Last week news broke that 15 year-old Phoebe Prince killed herself after months of harassment and bullying by her classmates at a South Hadley, MA high school. School administrators initially denied knowing anything about it, even though Prince’s mother had complained to school officials, and a renowned bullying expert had been called in to consult on the problem (Coloroso reported that the school had not fully implemented her recommendations: http://thecrimereport.org/2010/04/02/ma-school-where-student-died-hadnt-carried-out-anti-bullying-plan/).

And over the Easter weekend, while many senior Catholics across Europe apologized in their Easter addresses for the ongoing sexual abuse of children by clergy, a senior cardinal defended Pope Benedict XVI from what he called petty gossip and a vile smear operation by the anti-Vatican media. On Good Friday the Pope’s personal preacher, Father Raniero Cantalamessa, compared the criticism of the Catholic Church over child abuse to the collective violence suffered by the Jews.

Both incidents concern sad and horrific incidents of abuse, bullying, and harassment. And both incidents are examples of leaders failing to act. Not once, but twice. The first failure was the failure to take action, even when confronted with facts. Instead leaders excused, covered up, re-assigned perpetrators, or simply did nothing. The second failure happened when the news broke. Leaders denied knowledge of the incidents, or in the case of the Vatican, went after the accusers, and attacked the messenger.

Bad news is unavoidable. And in the era of social media, there is no hiding from it. Everything becomes public quickly, and when those responsible don’t step forward, the chorus of voices grows louder. What was a terrible incident grows quickly into scandal. Nothing defines a leader more than how he or she handles scandal. The best defense is preventative: anticipate it, be prepared, assume it’s going to happen sooner rather than later. It’s easy to look at the Church, or South Hadley High School, or a big corporation like Nestle (whose Facebook wall was attacked by protestors) and think, it won’t happen to me. Not in my little company, department, school, agency. But it’s a matter of scale. We may not see ourselves in these instances, but the dynamics of what happens and how to handle it are the same, whether we run a small agency or business, or a big one. So here are my thoughts on handling bad news that goes public.

A scandal is a public conversation. What is often lost in the drama of the scandal is that a scandal is a public conversation. It’s the public learning about a topic that people need to, want to learn more about: sex, relationships, bullying, abuse of power, violence, etc. The life of a scandal is related to the public’s desire to learn about the issue. And as such, it’s a wider social phenomenon that goes way beyond the role your company or organization played. This is why trying to divert attention, or hide until it dies down rarely works.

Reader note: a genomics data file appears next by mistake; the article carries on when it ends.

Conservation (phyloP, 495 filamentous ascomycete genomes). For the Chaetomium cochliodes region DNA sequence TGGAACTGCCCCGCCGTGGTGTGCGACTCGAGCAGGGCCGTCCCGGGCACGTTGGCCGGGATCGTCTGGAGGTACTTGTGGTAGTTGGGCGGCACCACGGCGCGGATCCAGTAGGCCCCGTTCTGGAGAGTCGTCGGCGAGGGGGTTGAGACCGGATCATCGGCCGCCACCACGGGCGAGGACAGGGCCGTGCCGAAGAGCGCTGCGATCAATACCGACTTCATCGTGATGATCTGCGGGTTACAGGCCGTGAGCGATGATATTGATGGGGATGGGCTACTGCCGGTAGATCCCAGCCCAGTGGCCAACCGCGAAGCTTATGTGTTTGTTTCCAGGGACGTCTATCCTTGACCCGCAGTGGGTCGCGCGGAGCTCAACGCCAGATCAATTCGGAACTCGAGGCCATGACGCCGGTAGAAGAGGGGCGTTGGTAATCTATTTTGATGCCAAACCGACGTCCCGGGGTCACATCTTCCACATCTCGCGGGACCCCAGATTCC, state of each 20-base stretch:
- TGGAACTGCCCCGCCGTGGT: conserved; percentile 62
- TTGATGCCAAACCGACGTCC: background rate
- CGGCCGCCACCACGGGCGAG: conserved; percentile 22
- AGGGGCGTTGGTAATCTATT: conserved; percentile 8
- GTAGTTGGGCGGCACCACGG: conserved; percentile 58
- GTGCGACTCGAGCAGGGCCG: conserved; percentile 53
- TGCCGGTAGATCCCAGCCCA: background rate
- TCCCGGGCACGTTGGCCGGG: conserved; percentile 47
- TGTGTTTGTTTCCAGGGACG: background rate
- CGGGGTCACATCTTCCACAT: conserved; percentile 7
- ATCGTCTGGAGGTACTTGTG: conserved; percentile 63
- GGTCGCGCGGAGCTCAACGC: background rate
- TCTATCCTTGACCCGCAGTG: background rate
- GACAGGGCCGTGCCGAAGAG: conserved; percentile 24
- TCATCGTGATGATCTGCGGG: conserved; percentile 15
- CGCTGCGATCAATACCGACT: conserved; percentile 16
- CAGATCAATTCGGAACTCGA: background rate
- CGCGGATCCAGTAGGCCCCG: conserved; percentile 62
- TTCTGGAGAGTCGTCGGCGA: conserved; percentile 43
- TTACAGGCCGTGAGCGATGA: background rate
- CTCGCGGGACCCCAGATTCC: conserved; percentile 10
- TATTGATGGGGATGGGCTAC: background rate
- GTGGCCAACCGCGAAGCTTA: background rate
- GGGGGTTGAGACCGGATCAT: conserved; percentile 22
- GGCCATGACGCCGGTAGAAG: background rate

Leaders have to know how to learn in public. Yet being caught unaware, making a mistake in public, being seen as inept, in front of the class without the answer, this is one of the things that often make leaders react poorly. But there’s an opportunity here to lead the conversation. It’s important for leaders to talk about their learning, what they are doing to learn, grow and change. And even more, get the public talking, too. Everyone has or suffers from this problem, in some way. You can’t have a problem that the world is not having. So why not talk to the world about it? Become a leader in solving the problem.

Ask yourself what you might be ignoring. In most scandals, there was a warning. A memo was written. Parents complained. Someone blew the whistle. And it was ignored. This could be criminal neglect, a willful disregard or pattern of deception for sheer profit. And it sometimes is. In many scandals, there is a deliberate criminal intent to cover up. But ignoring signals can also be a factor. It’s human nature to interpret data to suit the beliefs we already hold. We minimize evidence, question its source, tell ourselves it’ll get better. It’s not just that the school officials didn’t know how to deal with bullying; it’s that they failed to notice and properly evaluate the evidence. What they did see, they interpreted to maintain their belief that it wasn’t that serious, kids will be kids. Our brains are incredible spin doctors. So as leaders, we need to ask ourselves, on a regular basis, what information am I choosing to ignore? What troubling information has been brought to my attention that I don’t want to think about? Or have minimized and overridden? Where am I hoping things will get better on their own?

Scandals are critical for learning and growing. They can be a wake-up call, an opportunity to discover who we are at the edge of what we know. And to do that in public is not for the faint of heart.